Steve Moakler’s ‘Steel Town’ Is a Personal Album of Roots and Reflection

"I think I had to be the one to write a lot of the songs on this project to make it the personal album that it is," Moakler explains. 

Written by Annie Reuter
Steve Moakler’s ‘Steel Town’ Is a Personal Album of Roots and Reflection
Steve Moakler; Photo courtesy Essential Broadcast Media

Steve Moakler will release his fourth album, Steel Town, on Friday (March 17), but he admits it feels like it is his first record. The singer/songwriter co-wrote 10 of the album’s 11 tracks, which he says makes for a personal release. As he explains, Steel Town has so much “chapter one information” and as a result, many of the songs vividly paint the picture of his roots. On “Steel Town,” Moakler discusses what life in his hometown south of Pittsburgh was like and how it shaped who he has become.

“In a steel town you learn how to bend and not break / How to hang in, how to cut loose, how to find a way / How to start from nothing and build it from the ground / Everything that matters most I learned about in a steel town,” he sings on the chorus.

“There are a lot of songs about looking back, and also a lot of songs about trying to be in the moment and appreciating the moment,” he tells Sounds Like Nashville of Steel Town. “All those looking back moments come from my roots in a steel town. And I think it’s taken me, really, 10 years of being gone to really understand how much I’m a product of that place and how much it has given me that I bring with me everywhere.”

Another personal song is the rowdy “Siddle’s Saloon,” where Moakler pays homage to his grandfather’s home bar. Located in his grandfather’s basement, it’s a place his family still gets together to reminisce about old times. “Siddle’s Saloon” is a song that marks new territory for Moakler and one that he can’t wait to play live on the upcoming the Highway Finds Tour which kicks off Thursday (March 16).

“It’s a very personal song but it also is the most up-tempo, rocking [one],” he says. “It sounds honestly like a Celtic bar blue collar anthem. It’s got a great energy to it and I think it’ll be really, really fun to play live, and should add a lot of energy to the show. That, paired with what it means to me, probably puts it in the running for the song I’m most excited to play.”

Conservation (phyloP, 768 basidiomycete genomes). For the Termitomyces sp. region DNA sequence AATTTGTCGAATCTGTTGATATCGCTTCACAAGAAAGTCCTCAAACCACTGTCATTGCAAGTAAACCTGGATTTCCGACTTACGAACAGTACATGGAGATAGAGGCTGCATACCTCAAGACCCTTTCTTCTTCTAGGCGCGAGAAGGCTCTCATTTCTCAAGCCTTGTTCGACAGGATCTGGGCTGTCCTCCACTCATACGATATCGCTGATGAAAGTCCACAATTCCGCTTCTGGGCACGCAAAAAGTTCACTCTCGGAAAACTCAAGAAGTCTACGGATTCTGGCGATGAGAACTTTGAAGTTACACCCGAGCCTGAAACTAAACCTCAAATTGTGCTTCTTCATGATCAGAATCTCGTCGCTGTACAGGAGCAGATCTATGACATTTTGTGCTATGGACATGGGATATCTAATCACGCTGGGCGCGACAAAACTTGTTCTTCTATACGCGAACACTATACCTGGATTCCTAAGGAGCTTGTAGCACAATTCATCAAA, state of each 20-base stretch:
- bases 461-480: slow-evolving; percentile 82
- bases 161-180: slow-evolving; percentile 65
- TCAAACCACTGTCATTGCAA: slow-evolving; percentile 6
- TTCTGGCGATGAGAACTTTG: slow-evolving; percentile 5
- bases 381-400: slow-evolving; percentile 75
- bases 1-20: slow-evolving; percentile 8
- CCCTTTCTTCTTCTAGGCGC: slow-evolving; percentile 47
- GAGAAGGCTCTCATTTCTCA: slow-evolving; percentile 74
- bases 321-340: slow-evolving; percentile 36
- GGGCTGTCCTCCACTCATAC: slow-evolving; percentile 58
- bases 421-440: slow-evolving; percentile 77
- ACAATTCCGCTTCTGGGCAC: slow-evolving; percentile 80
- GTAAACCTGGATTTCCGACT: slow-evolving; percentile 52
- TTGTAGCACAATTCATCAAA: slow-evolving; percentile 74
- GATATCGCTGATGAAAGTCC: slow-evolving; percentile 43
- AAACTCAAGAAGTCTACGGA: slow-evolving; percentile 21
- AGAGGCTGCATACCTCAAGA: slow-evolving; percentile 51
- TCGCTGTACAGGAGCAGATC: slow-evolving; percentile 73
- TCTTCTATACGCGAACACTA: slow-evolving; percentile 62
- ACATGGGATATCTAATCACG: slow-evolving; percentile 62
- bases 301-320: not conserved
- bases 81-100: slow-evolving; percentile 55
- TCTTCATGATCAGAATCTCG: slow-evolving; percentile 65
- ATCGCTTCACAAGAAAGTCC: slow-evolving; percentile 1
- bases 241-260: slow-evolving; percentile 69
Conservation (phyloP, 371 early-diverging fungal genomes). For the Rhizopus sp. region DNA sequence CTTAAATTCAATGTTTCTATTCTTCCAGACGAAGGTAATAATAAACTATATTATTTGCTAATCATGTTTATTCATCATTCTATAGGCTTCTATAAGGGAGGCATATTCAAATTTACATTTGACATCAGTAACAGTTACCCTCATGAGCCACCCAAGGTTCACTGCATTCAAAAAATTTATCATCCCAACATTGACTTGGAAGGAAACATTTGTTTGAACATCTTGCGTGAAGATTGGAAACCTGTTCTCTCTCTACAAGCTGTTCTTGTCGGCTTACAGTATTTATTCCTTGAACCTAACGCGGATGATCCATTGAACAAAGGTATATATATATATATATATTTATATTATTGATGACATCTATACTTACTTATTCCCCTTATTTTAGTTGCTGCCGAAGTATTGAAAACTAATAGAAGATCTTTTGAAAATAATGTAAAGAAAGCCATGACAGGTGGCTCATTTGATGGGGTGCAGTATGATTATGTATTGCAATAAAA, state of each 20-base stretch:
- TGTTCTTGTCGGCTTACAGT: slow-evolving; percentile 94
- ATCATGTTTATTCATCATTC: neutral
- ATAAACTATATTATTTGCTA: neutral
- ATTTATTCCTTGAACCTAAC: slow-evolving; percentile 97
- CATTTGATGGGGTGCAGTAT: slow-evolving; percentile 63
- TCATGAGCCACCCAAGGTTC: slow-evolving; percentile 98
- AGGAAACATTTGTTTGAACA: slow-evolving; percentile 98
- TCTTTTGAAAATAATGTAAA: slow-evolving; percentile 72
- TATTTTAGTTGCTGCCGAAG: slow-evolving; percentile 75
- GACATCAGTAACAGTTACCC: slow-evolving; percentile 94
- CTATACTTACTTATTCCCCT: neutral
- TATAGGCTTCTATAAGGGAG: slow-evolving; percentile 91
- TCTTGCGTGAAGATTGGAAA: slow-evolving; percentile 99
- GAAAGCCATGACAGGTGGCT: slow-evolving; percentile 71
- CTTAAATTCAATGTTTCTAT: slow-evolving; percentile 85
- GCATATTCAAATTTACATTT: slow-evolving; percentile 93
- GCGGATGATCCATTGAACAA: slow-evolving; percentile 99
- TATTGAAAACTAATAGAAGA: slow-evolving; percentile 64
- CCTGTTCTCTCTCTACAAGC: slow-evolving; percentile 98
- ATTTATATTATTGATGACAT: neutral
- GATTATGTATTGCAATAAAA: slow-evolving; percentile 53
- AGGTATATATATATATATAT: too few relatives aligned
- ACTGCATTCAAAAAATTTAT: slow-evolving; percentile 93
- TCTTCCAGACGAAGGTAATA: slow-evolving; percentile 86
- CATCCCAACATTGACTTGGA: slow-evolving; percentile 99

While Moakler laughs when asked if he’ll be whipping out Celtic instruments during his set, he admits that he can’t afford any Celtic instrumentalists at this point in his career. He does promise a fiddle on the track, though, which he says will help bring the Celtic energy to the room.

At heart, Moakler is a songwriter first and foremost and fans get a glimpse into his life throughout the entirety of Steel Town. Well known for penning songs for other artists including Dierks Bentley’s “Riser,” Moakler says songwriting is what first brought him to Nashville, adding that it is his deepest love.

“The thrill of the chase of writing a song, the feeling that comes over a room and over you when you’re writing a song you love,” he says, pausing. “When we wrote ‘Wheels’ and when I wrote ‘Steel Town’ and really all the songs on this album, that excitement of tapping into something new and special and real, that feeling keeps me going. I really don’t know what else I would do. If I ever lost my voice or for some reason couldn’t travel anymore, I could write songs and I could still be a pretty fulfilled, creative person. That really is my first love.”

One of the albums highlights is new single “Wheels,” which Moakler co-wrote with Caitlyn Smith and Gordie Sampson. He recalls Smith throwing out the title while the three songwriters were discussing life. Someone suggested the idea, “they started off pushing you on four and you don’t have a say where you’re going.”

“Then we realized, we can tell the entire story of life and growing up using the images of wheels. Obviously, everyone can relate to that. We were all instantly onboard and it just lit a spark that started a fire, and it came together pretty quickly,” he recalls. “We had the title ‘Wheels’ that we were so intrigued by, and then it opened that whole narrative for us.”

While Moakler saw his first country radio success as an artist last year with the Thomas Rhett, Barry Dean and Luke Laird-penned single “Suitcase,” listeners will get a better sense of who he is as an artist throughout the remainder of Steel Town as he co-wrote every other track.

“I think I had to be the one to write a lot of the songs on this project to make it the personal album that it is,” he says while pondering the thought of cutting outside songs. “I’ll probably always mostly record songs that I write, but that being said, and being a songwriter first, I have a deep appreciation for great songs when I hear one and I know what an honor it is to get to sing one.”

Country fans can catch Moakler singing his songs live throughout the country as he headlines the Highway Finds Tour. His album, Steel Town, is out March 17.